Variation 2: Breath-Release Staccato

2a. Use the unarticulated “ha” to begin each note. Do not use the tongue to start the note, only the air. To get the feel of this articulation, pant like a dog. Notice that the belly moves quite a bit and the air is forceful. Each note will receive a puff of air. Try to control the sound, but in the beginning the notes will probably crack quite a bit. Begin slowly but as the muscles get stronger, you can increase the speed. Try to maintain the tone quality as in variation 1.

2b. Same as 2a, but now articulate the note using the tongue as if saying the word “du” or “da.” Remember that the sound begins with the air column, not the tongue. The articulation should be clean and the notes as strong and clear as in 2a.

2c. Use the articulation “gu” to begin the note. Continue working toward the focused breath-release staccato but use the gutteral tonguing. Try to make this sound the same as 2b. Although it will be rare to use this articulation in music, strengthening this tongue placement will make double tonguing easier.

Variation 3: Fast Technique

Slur the entire line and play as fast as possible. Maintain a wonderful sound and connect the notes with good phrasing. Challenge yourself to play the whole line in one breath.

Variation 4: Single Tonguing

4a. Use the “du” articulation. Play as fast as possible, preferably in one breath as in variation 3. Do not sacrifice tone quality. Work toward a quick, smooth articulation that is even. Think of one column of air, like a “hot knife going through butter” as TK would say. This variation requires a lot of air. Think of a flag blowing in the wind or a stone skipping across water.

4b. Use the “gu” articulation. Keep the same speed and tone quality as 4a. You will probably notice that the “gu” articulation feels heavier and does not have as much stamina as the forward articulation. This variation strengthens the “gu” articulation and brings attention to its weaknesses.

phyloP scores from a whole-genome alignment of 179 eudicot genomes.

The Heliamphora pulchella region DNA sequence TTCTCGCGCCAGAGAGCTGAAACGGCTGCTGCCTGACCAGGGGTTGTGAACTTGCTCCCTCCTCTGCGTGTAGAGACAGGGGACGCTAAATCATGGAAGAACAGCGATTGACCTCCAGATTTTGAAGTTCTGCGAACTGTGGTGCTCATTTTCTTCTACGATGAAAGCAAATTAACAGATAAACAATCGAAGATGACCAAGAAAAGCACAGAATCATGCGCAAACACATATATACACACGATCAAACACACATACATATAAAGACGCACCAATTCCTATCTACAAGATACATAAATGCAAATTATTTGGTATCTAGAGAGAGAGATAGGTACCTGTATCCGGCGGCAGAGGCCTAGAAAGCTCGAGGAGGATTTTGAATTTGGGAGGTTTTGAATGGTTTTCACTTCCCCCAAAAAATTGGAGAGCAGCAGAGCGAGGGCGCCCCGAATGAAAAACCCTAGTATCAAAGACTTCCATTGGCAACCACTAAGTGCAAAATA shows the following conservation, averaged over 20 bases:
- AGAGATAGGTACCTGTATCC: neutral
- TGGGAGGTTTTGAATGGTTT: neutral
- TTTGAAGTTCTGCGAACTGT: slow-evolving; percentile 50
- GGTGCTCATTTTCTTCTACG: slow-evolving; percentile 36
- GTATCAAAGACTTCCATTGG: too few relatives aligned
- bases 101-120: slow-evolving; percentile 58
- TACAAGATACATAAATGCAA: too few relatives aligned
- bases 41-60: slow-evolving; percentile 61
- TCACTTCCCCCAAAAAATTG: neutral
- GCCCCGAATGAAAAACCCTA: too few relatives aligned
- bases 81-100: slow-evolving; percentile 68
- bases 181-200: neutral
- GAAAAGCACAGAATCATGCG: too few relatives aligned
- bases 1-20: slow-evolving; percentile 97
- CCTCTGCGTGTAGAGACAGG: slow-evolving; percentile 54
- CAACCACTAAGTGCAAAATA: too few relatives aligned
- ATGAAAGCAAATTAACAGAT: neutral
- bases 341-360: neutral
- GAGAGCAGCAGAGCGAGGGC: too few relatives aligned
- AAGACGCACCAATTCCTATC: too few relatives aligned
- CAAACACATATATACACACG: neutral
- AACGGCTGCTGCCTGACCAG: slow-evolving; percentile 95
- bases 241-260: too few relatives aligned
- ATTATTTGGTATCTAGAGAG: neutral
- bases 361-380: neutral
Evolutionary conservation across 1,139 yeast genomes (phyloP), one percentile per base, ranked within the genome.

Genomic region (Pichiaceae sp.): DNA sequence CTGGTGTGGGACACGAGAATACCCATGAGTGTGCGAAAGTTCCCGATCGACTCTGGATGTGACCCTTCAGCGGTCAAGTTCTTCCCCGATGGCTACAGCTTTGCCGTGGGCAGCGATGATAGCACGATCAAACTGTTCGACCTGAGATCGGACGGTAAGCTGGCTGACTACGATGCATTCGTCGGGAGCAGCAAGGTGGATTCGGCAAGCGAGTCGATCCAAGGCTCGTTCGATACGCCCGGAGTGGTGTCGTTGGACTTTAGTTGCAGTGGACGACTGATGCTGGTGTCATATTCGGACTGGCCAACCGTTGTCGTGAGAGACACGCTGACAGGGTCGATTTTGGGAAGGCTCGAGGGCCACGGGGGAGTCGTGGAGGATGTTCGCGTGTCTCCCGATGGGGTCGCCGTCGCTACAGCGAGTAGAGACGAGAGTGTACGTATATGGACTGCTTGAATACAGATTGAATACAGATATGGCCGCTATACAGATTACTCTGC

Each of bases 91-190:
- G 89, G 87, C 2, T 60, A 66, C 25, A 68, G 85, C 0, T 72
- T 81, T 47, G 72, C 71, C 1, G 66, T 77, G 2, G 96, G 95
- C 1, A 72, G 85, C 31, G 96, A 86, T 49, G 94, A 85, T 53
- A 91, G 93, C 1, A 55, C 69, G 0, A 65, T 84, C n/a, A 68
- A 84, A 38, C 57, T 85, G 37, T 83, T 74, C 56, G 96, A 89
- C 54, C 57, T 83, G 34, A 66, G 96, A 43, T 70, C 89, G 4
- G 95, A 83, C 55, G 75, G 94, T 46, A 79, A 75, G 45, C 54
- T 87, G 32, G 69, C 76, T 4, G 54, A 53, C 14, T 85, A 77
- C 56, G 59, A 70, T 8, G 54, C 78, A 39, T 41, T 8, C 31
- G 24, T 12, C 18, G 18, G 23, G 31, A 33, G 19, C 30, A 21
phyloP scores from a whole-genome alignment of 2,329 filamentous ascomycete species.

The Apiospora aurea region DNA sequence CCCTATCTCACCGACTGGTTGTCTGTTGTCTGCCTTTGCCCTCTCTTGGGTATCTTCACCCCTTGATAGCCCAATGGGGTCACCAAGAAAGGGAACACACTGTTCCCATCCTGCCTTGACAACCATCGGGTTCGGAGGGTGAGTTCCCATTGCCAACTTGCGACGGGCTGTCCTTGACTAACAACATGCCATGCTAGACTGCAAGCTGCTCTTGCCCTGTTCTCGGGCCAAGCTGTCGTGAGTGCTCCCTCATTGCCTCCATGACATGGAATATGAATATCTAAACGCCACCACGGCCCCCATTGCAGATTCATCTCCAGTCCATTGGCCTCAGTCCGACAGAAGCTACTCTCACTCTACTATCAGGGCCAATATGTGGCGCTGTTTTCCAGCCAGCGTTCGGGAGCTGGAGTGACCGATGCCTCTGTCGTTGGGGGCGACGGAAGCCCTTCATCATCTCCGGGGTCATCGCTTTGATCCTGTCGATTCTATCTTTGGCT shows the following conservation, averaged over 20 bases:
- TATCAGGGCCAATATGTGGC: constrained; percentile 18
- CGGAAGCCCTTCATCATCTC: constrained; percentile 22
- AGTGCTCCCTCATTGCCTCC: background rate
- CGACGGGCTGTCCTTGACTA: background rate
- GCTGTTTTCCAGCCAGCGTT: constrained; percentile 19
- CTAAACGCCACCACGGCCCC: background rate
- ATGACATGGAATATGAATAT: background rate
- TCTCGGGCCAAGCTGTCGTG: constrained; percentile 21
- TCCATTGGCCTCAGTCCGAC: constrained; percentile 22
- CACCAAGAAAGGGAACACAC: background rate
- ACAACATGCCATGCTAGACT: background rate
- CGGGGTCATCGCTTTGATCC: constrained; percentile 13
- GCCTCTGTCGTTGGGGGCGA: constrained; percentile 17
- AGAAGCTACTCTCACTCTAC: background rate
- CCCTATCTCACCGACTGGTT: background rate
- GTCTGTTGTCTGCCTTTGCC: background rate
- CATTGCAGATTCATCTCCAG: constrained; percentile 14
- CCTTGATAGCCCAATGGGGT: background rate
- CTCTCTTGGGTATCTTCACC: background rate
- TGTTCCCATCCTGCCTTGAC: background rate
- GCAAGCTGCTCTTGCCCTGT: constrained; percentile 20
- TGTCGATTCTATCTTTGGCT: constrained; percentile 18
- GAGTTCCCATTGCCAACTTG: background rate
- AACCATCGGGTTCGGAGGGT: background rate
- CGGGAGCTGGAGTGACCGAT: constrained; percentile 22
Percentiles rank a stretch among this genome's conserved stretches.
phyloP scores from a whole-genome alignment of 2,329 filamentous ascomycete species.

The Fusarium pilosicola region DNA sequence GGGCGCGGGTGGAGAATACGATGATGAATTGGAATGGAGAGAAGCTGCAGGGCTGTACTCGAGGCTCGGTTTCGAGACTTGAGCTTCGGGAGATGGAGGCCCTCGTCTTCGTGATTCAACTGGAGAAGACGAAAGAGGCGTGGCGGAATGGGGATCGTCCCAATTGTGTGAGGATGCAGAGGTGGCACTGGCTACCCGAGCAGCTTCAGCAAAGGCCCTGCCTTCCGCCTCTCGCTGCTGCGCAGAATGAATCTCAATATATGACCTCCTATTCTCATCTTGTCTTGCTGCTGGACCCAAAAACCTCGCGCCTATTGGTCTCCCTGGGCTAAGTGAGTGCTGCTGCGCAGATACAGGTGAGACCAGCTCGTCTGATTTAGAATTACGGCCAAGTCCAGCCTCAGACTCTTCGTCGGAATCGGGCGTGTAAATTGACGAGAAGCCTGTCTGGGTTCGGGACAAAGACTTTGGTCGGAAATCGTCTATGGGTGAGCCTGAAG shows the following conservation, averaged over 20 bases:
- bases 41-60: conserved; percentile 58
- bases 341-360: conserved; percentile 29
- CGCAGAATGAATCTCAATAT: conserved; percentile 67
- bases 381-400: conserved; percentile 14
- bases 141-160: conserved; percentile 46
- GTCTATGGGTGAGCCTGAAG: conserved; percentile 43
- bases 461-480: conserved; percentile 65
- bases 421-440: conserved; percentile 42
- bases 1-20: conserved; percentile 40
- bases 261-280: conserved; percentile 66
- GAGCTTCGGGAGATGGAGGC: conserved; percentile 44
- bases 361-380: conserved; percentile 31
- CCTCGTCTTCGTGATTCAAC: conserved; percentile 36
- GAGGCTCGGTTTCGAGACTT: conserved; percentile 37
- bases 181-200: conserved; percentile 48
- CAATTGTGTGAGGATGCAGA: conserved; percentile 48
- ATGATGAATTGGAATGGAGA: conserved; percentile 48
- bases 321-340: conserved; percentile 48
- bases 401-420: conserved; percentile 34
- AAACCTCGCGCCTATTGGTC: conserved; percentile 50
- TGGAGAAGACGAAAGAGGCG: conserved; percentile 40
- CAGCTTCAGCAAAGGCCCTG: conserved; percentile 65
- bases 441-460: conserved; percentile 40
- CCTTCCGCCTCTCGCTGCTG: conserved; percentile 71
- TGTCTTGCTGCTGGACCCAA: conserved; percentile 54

Variation 5: Double Tonguing

5a. At a fast tempo and with as few breaths as possible, maintain the best sound quality while double tonguing with the syllables “du-gu.” The air is always more important than the tongue. Think about a light quick tap of the tongue on the top of the mouth, a gentle rocking motion. Listen carefully to see if the notes are even. There is a danger that the notes will develop a swing when the “gu” articulation is slower than the “du.”

5b. Also double tonguing but the articulation is the reverse of 5a: “gu-du.” Now the “gu” articulation is on the strong beats. Listen carefully because the tendency is to flip the articulation about halfway through the exercise when the tongue gets tired. This variation helps to make the “gu” articulation strong and even. Flutists sometimes have to start articulated runs with “gu,” like when there are three-note pick-ups in a fast tempo.

Additional Reading

Tom Kennedy wrote a Flute Talk article about the Maquarre Daily Exercises in the April 1998 issue.

I feel incredibly fortunate to have worked with Tom Kennedy while in high school. His influence on my flute teaching is strong. When I think of the lineage of flute teachers, a family tree branches out. Andre Maquarre was inspired by his French teachers. He, in turn, spawned a new generation of American players and left a lasting legacy of the Daily Exercices. I went on to study with other teachers who had legacies of teachers and teachings themselves. And I carry all of this forward to my students.